‣ French comment : Un service de théâtrophone comprenant des transmissions de concert, de conférence et d'information fut créé à Budapest en 1893. Un système est créé à Londres en 1895 sous le nom d'Electrophone. Il était possible de recevoir des concerts depuis le Royal Opera, des messes et des pièces de théâtre. L'Electrophone fournissait également, par relais des programmes en provenance du continent. (Cité par Bruce Sterling, Dead Media Project)
‣ Original excerpt : « [Pattman described] the apparatus by which subscribers are enabled to listen to the performance in any theatre, music hall and gave an account of the methods by which the service is maintained. The appliances supplied at the subscribers' end, he said, comprised a portable table, four pairs of receivers (or in the case of the limited subscriber 2 pairs) induction coil, cells and c [etc.] and the operation of which was explained. In the theatres the installations varied in accordance with the demands for service and the numbers of transmitters ranged from 12 to 96, 20 to 24 being the general number. The transmitter, known as the Angelini and made in Rome, was of the granular type. Its efficiency was greater than taht of any pattern tried hitherto. The apparatus employed in churches was similar to that used in the theatres and in this case it was placed in the pulpit, the lectern or the choir stalls. In the exchange situated at no. 36 Gerrard Street, there was equipment sufficient for 1,000 subscribers and at present the total was 850. The author was convinced that there was a future for the service if it could be developed on business lines. There would be considerable improvements to transmission at an early date. The present trouble was connected with the transmitter for although the volume of sound received was satisfactory, the desired clearness of articulation was not secured. — The British Post Master General and the French Minister of Post and Telegraphs have concurred in a proposal for an interesting international exchange by telephone wire. Tomorrow evening an electrophone connection will be made between London and the stage of the Paris opera House and guests invited to the Electrophone Salon in Gerrard Street, W.C. will listen to the opera and to other Parisian performances. Similar arrangements will simultaneously connect Covent Garden Opera House and other London theatres with Paris. » (The Times, London, 20 May 1913). — It is true that owing to the difficulty of returning possession of the trunk lines only brief snatches of Faust were to be heard and for the most part the instruments repeated strains from London theatres and music halls. But sufficient and though the sounds were lessin volume than those which are from places a few hundrerd of yards distant, they were not less distinct. This achievement has been rendered possible by means of technical improvements which have been introduced in the construction of the lines in particular the adoption of loading. — By request of Queen Alexandra, the electrophone was installed at Marlborough House and the Empress Marie [of Russia] heard the performance of 'I Grojelli della Madonna' by means of it. The electrophone was placed in the footlights at Convent Garden Theatre. — As an instance of some of the refinements of active service to which we are being introduced, it may be mentioned that the men in certain front line trenches have been regaling themselves by listening on the telephone to a gramophone concert 8 miles away. » (The Times, London, 16 December 1914 Thomas H. White, “Articles and extracts about early radio and related technologies, concentrating on the United States in the period from 1897 to 1927”)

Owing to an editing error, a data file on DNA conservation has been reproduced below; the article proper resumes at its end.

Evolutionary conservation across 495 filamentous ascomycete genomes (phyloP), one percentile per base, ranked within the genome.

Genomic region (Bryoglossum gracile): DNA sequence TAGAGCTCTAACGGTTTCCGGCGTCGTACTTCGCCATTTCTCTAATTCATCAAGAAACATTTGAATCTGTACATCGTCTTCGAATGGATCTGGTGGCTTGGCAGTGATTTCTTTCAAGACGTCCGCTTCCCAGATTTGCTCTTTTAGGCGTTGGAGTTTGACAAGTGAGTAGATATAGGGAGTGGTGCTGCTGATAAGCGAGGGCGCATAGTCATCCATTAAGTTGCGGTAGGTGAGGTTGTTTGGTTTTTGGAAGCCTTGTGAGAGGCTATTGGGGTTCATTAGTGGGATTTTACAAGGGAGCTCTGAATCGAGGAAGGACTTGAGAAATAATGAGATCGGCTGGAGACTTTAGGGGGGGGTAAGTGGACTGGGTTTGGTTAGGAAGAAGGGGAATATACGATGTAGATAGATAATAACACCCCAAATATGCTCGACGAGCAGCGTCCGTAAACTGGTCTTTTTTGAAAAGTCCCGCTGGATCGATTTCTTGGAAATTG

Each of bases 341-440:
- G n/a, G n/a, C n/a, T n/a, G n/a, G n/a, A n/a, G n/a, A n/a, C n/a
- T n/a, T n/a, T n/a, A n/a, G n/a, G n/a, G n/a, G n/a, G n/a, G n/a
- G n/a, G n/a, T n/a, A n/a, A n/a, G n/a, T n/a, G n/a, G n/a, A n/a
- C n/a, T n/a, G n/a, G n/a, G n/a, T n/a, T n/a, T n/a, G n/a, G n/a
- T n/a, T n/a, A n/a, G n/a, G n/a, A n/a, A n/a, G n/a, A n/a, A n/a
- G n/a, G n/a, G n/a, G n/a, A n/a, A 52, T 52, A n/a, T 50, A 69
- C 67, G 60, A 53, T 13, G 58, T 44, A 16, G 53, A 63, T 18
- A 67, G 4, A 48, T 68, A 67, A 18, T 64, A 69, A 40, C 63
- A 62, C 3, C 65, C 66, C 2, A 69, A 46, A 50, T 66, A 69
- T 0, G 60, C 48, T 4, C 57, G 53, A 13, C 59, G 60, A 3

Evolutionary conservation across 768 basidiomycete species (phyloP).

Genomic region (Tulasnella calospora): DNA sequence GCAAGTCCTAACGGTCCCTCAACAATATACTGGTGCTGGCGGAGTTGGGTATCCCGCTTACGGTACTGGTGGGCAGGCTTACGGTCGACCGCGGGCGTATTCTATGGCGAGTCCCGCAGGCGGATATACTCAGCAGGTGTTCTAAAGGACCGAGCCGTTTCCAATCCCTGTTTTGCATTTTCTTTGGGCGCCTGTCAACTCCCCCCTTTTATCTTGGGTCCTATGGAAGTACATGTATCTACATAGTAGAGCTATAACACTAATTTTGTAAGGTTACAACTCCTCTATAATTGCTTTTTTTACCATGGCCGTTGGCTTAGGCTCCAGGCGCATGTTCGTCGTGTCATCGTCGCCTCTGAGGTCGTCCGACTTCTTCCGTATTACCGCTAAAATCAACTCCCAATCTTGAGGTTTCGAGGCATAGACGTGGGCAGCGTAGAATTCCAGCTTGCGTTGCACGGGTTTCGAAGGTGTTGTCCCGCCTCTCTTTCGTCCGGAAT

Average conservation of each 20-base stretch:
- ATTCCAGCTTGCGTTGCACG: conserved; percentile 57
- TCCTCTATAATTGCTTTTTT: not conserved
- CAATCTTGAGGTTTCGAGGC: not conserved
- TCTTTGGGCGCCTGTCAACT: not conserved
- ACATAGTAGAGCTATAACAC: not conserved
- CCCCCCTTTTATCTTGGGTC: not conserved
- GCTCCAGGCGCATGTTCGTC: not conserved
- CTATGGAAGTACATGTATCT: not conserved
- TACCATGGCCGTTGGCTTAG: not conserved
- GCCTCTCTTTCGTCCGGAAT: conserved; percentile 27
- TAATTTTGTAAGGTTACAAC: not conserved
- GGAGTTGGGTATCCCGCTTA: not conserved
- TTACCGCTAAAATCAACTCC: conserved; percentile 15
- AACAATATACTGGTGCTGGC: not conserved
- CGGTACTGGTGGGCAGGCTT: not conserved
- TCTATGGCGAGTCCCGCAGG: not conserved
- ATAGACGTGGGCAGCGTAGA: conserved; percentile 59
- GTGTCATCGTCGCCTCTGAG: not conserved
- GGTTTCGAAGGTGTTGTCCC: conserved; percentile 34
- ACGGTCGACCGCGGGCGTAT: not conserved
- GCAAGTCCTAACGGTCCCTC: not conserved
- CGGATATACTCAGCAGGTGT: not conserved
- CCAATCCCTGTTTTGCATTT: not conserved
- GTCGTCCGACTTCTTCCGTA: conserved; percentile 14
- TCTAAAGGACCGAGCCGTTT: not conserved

‣ Source : Crook, Timothy (1999), “Radio Drama : Theory and Practice”, Routledge, pp. 18-20.
‣ Urls : http://en.citizendium.org/wiki/Telephone_newspaper (last visited ) http://earlyradiohistory.us/sec003.htm (last visited ) http://earlyradiohistory.us/1923elec.htm (last visited ) http://www.telephonecollecting.org/electrophone.html (last visited )